But, we also know his patience wasn’t perfect. Remember Hagar and Ishmael (Gen 16)? Abraham was eighty-six years old when Ishmael was born to his Egyptian maidservant Hagar. That’s all part of Abraham’s story too.
If Abraham’s hope was placed in his own efforts, he would have never continued on for another fourteen years to see the birth of Isaac. His hope would always disappoint him if he sought to manufacture a solution outside of God’s will.
We should study the biblical models and seek the grace of God to imitate their faith, and to learn from their failures too. Note their weaknesses and dependence upon God for wisdom and guidance. Appreciate God’s sovereign will to utilize the foolish and the weak to shame the wise and the strong (1 Cor 1:27). He places his treasured message in fragile jars of clay in order to emphasize the power is in God and not the vessel of his message (2 Cor 4:7).
Abraham obtained the promise of God through faith. He placed his hope in a future fulfillment that could not be obtained through obedience to the law (Rom 4:13). Why? Because the law only brings wrath — it perfectly points out our transgressions before a holy God (Rom 4:15).
› The point of observing Abraham is to the see the faithfulness of God, which leads to our last question…
Are You Grasping the Assurance of Hope? (16-20)
Oaths are certain confirmation and God guaranteed his promise with an oath to himself (16-17). Oaths are to be made with sober judgment. We only take them when we are participating in something significant. They are used to confirm that a person is testifying to something they know to be true.
Therefore, the nature of God’s promise supports the certainty of its fulfillment. God ordains whatsoever comes to pass. And when he sought to confirm that decree, in his covenant with Abraham — he attached an oath to it. He swore that he would take the curse of covenant breaking upon himself if either party were unfaithful.
This is the picture we find in the covenant ceremony in Genesis 15. God passes through the bloody aisle of animal carcasses in order to suggest that the curse of death would fall upon him if the covenant was broken. But, instead of Abraham taking the same oath, God put Abraham to sleep while he performed the ceremony alone. In other words, no one else can take this oath and no one else will receive this curse. All of it rests upon the faithfulness of God. God would secure his promise based upon “the unchangeable character of his purpose!”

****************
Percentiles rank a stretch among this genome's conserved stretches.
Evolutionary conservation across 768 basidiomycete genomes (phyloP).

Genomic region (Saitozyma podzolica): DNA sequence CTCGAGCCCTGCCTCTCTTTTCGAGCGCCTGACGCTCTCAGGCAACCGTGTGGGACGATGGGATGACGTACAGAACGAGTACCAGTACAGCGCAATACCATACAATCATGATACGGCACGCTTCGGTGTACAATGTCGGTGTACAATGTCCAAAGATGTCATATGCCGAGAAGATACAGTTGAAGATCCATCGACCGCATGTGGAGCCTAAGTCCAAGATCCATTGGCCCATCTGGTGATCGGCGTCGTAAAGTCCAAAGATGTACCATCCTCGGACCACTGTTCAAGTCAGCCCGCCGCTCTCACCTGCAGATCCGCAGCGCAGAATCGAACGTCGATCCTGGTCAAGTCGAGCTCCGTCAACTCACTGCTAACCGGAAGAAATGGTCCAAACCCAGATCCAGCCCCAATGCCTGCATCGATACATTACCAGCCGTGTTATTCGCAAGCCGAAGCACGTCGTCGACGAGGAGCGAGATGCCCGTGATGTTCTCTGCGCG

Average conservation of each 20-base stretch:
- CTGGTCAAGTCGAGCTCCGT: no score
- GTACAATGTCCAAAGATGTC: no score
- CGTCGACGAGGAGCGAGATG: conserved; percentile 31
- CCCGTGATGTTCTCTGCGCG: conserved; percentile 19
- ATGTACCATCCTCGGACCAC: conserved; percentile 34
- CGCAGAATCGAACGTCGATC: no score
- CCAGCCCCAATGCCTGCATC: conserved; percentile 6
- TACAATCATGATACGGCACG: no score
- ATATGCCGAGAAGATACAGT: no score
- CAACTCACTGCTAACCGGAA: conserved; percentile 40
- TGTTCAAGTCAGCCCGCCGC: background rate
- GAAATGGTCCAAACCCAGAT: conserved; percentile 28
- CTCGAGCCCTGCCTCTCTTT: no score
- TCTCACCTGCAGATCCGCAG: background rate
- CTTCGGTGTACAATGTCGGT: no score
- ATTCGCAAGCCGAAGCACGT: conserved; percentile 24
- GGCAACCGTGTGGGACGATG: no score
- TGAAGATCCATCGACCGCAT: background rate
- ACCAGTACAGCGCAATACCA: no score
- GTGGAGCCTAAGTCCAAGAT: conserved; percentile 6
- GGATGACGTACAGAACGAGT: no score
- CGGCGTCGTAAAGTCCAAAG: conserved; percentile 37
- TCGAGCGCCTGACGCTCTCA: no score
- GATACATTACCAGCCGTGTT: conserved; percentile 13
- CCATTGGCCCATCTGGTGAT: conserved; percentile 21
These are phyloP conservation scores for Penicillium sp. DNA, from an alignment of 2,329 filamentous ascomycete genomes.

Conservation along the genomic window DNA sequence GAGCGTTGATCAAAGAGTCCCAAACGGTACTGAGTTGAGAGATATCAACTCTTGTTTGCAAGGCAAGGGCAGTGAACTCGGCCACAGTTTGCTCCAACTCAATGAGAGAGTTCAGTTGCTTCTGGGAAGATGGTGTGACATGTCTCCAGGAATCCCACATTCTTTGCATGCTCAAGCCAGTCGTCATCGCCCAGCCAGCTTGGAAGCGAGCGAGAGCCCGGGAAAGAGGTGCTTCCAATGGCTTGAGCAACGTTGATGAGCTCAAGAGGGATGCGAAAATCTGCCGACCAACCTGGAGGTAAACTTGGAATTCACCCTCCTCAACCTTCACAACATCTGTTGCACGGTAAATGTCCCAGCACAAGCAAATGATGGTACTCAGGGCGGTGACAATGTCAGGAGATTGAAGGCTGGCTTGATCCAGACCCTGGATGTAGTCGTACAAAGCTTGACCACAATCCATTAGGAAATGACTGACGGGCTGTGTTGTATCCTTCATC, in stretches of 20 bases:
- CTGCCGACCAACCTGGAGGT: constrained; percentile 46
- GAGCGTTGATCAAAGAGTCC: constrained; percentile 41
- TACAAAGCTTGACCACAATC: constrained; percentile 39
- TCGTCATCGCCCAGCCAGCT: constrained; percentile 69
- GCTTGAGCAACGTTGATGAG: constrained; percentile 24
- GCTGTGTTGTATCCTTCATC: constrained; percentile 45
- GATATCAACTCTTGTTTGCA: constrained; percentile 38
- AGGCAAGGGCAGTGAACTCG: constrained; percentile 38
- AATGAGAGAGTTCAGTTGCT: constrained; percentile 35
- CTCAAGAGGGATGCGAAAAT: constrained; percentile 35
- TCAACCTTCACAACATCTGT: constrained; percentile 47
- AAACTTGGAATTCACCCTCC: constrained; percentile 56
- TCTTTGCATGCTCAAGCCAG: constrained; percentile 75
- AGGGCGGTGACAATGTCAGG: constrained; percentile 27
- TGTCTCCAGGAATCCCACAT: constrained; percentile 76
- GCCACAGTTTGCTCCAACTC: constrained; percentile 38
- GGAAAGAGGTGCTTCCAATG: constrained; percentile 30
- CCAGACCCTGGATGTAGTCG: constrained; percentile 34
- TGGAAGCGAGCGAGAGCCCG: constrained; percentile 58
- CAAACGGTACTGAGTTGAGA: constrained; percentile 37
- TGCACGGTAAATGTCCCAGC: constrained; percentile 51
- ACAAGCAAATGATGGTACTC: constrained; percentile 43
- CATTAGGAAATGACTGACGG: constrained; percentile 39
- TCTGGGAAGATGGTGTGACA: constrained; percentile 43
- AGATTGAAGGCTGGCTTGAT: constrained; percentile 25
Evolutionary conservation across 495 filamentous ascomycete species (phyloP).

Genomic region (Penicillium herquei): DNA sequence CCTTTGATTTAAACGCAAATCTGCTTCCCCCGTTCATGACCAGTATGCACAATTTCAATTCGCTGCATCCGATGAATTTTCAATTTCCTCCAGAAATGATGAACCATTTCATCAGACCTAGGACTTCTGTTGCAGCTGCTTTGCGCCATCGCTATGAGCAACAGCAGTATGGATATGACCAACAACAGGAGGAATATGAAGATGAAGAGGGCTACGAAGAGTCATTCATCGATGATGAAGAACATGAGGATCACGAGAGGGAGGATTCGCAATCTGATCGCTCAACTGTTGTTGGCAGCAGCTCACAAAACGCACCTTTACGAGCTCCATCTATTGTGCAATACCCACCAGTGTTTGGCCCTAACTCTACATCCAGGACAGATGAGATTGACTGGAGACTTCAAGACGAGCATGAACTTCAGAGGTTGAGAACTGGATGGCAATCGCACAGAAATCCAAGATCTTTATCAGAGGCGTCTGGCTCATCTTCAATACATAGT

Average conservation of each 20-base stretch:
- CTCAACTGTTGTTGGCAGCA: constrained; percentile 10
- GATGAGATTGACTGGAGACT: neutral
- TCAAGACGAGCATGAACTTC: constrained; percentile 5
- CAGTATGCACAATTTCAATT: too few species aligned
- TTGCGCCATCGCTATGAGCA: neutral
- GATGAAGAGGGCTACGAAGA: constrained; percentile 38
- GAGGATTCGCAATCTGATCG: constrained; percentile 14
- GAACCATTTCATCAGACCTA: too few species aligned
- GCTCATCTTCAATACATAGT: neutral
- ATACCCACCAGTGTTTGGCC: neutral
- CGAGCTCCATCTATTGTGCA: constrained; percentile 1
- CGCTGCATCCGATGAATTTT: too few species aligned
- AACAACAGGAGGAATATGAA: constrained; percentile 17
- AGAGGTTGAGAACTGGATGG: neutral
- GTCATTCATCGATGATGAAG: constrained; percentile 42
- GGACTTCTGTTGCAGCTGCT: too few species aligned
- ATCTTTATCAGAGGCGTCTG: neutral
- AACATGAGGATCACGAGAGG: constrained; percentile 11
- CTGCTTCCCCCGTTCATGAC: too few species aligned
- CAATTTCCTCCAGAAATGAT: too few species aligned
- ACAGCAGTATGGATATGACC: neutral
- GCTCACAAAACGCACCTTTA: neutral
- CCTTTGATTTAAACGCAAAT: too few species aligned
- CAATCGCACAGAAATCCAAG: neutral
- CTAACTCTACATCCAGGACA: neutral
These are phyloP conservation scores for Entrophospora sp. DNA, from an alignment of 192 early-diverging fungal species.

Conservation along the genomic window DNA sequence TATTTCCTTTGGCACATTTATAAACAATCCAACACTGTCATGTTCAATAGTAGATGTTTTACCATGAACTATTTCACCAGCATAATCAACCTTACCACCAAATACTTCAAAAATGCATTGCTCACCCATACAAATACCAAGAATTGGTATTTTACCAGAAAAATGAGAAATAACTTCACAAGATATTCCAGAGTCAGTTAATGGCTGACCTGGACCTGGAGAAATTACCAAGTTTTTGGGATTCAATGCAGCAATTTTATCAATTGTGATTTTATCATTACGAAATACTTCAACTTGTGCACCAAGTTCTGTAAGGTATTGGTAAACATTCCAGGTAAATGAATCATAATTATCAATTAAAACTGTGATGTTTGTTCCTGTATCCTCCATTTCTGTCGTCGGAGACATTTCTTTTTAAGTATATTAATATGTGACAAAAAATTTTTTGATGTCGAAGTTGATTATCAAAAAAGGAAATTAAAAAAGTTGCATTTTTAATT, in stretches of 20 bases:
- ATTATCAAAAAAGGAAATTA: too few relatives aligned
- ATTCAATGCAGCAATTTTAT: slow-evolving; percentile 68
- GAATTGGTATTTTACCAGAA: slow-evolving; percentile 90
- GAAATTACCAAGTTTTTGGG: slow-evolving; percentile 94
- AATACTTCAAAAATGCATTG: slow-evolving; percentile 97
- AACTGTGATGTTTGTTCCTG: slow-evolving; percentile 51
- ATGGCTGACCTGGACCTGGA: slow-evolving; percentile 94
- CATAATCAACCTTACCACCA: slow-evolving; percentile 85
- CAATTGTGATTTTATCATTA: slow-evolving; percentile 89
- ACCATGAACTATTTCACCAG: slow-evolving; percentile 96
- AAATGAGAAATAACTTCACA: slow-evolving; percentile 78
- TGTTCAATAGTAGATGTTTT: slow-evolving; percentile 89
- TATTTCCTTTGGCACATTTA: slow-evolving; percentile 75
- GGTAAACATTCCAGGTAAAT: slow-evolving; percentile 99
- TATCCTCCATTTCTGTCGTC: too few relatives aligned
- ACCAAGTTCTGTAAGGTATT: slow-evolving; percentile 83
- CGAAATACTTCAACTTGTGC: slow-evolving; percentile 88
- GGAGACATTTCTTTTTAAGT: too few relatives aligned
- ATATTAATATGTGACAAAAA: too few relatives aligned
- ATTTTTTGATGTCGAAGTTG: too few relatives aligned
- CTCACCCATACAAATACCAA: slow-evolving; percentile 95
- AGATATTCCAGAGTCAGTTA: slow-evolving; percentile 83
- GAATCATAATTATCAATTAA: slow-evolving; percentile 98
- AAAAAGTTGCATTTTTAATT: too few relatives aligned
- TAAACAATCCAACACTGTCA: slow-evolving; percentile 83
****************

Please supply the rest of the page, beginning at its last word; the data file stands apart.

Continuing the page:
And since, God cannot be unfaithful, this promise was the seal of the gospel. Jesus would receive the curse of our unfaithfulness as he hung upon the cross — and we would receive the blessing of eternal life through faith.
The quality of his promise and oath encourage us to hold fast (18). He closes this section with three images that reflect upon the work of Christ as our Redeemer:
1. Christ Our Refuge (18) When the author refers to “we who have fled for refuge” he’s including all of them, along with himself, in the covenant community. Everyone within the church has fled for refuge from the wrath to come.
2. Christ Our Anchor (19) Our hope is a steadfast anchor of the soul enabling communion with our great high priest. Connecting back to “the full assurance of hope” (11), he illustrates the immoveable quality of the hope they have in Christ. Anchors imply the possibility of storms ahead, but they also provide the stability and safety to endure.
3. Christ Our Forerunner (20) Jesus is the forerunner of our entrance into the holy of holies — and now he serves as our perpetual high priest!
What gives our hope its stability is the person in Whom it is placed. It’s not the firmness of our grip, but the object of our faith, that keeps us secure.
R.C. Sproul: “We are secure, not because we hold tightly to Jesus, but because he holds tightly to us.”
The oath of God was meant to convince the heirs of the covenant — that includes all who become children of Abraham by faith (Gal 3:7). Our assurance is based upon the immutability of God. He does not change, so we know his promises will not fail.
If we have “fled for refuge” in the church we will need encouragement to persevere in hope. And because we have a High Priest who is seated at the right hand of the Father, who is perpetually available for us, we can enter into the holy of holies anywhere and anytime.
The refuge from the storm, the anchor of our soul, and the forerunner of our communion with God is the person of Jesus Christ! We can be sure of better things because we know who holds us fast!